Castrovilla’s book reminded me of Cokie Roberts’ book Founding Mothers: The Women Who Raised Our Nation, except the major difference between these two books is her book is geared towards young adult audiences while Roberts’ book focuses on addressing women’s history on academia audiences. I appreciate, as a public historian with an interest in Early American history, that there are programs that discuss women’s contribution and involvement in before and during the American Revolution. Also, I appreciate indigenous women’s stories are being more included in these programming options since I not only enjoy learning more history, but it is also a lot more that I am learning now about indigenous people than what was being taught when I was attending school as a child. We need to continue to do more to acknowledge and understand indigenous history as well as remember that we are on land first occupied by indigenous people.

The previously listed examples of how museums honor and celebrate women’s history month are only a small sample of what I noticed and does not represent what all museums are doing. I have included more links to examples museums have honored and celebrated women’s history month and resources they have available on women’s history. If there are any that I have not listed, please tell me about them and if possible, share a link.

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Additional Resources:

Women’s History in the National Women’s History Museum

Boston Women’s Heritage Trail

Facing History and Ourselves: 6 Virtual Exhibitions and Teacher Resources for Women’s History Month

Women’s History Month website

Why March is National Women’s History Month

National Women’s History Alliance

Links:

Museum of the American Revolution’s When Women Lost the Vote: A Revolutionary Story

Museum of the American Revolution’s When Women Lost the Vote: A Revolutionary Story, Virtual Exhibit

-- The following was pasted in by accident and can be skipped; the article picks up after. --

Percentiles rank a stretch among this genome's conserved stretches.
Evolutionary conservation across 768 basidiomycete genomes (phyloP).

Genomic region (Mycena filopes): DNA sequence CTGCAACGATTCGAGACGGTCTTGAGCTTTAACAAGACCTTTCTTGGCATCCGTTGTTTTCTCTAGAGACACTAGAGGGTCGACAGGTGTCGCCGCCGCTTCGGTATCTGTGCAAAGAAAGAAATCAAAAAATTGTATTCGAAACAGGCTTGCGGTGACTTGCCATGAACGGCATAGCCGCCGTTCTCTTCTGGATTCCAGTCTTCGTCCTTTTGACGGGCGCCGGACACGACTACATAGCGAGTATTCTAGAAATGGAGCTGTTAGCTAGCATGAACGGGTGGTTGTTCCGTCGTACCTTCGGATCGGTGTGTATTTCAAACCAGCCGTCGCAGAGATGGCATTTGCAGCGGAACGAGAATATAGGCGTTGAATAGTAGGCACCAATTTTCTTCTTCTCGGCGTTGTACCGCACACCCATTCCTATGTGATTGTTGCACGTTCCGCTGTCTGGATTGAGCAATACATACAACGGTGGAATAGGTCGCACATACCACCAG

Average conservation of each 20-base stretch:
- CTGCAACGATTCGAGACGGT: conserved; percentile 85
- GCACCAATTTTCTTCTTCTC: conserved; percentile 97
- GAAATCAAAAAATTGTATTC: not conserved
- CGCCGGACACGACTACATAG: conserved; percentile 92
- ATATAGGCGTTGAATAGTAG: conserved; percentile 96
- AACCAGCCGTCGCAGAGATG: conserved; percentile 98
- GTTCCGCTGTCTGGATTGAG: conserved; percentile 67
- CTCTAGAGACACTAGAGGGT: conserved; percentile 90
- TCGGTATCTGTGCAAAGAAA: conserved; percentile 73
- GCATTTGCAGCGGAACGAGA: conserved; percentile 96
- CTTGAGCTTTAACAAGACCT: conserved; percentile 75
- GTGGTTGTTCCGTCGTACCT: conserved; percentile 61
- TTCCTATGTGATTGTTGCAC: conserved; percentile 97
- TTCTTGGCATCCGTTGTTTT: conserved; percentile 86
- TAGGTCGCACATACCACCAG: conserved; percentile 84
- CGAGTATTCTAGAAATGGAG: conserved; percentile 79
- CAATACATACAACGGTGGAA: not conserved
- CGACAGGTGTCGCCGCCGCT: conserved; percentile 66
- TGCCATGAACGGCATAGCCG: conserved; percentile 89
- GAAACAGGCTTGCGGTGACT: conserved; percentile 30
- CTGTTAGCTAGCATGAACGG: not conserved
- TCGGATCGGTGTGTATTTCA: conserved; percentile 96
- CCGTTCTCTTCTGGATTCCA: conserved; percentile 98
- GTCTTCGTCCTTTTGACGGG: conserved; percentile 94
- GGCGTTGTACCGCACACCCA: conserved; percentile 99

Wisconsin Historical Society

Dyckman Farmhouse Museum’s DyckmanDISCOVERED

Emily Dickinson Museum

Old North Church Events, Digital Speaker Series

Three Village Historical Society Lecture Series

Selene Castrovilla’s website

The Founding Mothers of the United States by Selene Castrovilla

Founding Mothers: The Women Who Raised Our Nation by Cokie Roberts

Boston Women’s Heritage Trail: Melnea A. Cass

National Women’s History Museum: Anne Hutchinson

Facing Today: “Making Space for Women’s History”

Facing Today: “Teaching in the Light of Women’s History”

Museum Impressions and Virtual Revisit: Old Sturbridge Village

March 11, 2021

When I was in college, I made my first visit to Old Sturbridge Village located in Sturbridge, Massachusetts. Old Sturbridge Village, which invites each visitor to find meaning, pleasure, relevance, and inspiration through the exploration of history, is the largest outdoor history museum in the Northeast that depicts a rural New England town of the 1830s. There are more than 40 original buildings, including homes, meetinghouses, a district school, country store, bank, working farm, three water-powered mills, and trade shops, which are situated on more than 200 scenic acres. The buildings were moved to the area between the late 1940s and early 1970s. Inside the Village, there are authentically costumed historians and farm animals to talk with and interact with on a regular visit or during various programs they offer.

As a member and treasurer of the historical society club, other members and I visited a number of times including during the Christmas by Candlelight program. I remember traveling to the Village while it was dark out to walk through, visit the buildings decorated in holiday decorations, and seeing the display of gingerbread houses for a gingerbread house contest. I also visited Old Sturbridge Village a few times after I graduated.

It has been a while since I last visited Old Sturbridge Village, and I decided to make another visit since I thought I would see how much has changed. This time it will be a virtual visit. Recently, Old Sturbridge Village designed and released the link to a virtual experience called 3D Tours as part of Virtual Village from Old Sturbridge Village. The Virtual Village from Old Sturbridge Village offers content created by the interpreters and farmers for Old Sturbridge Village’s Facebook and Instagram accounts. Interpreters share fun facts, activities, recipes, and more, while the farmers shared updates with photos and videos of the animals. The Village also released more content within their 3D tours.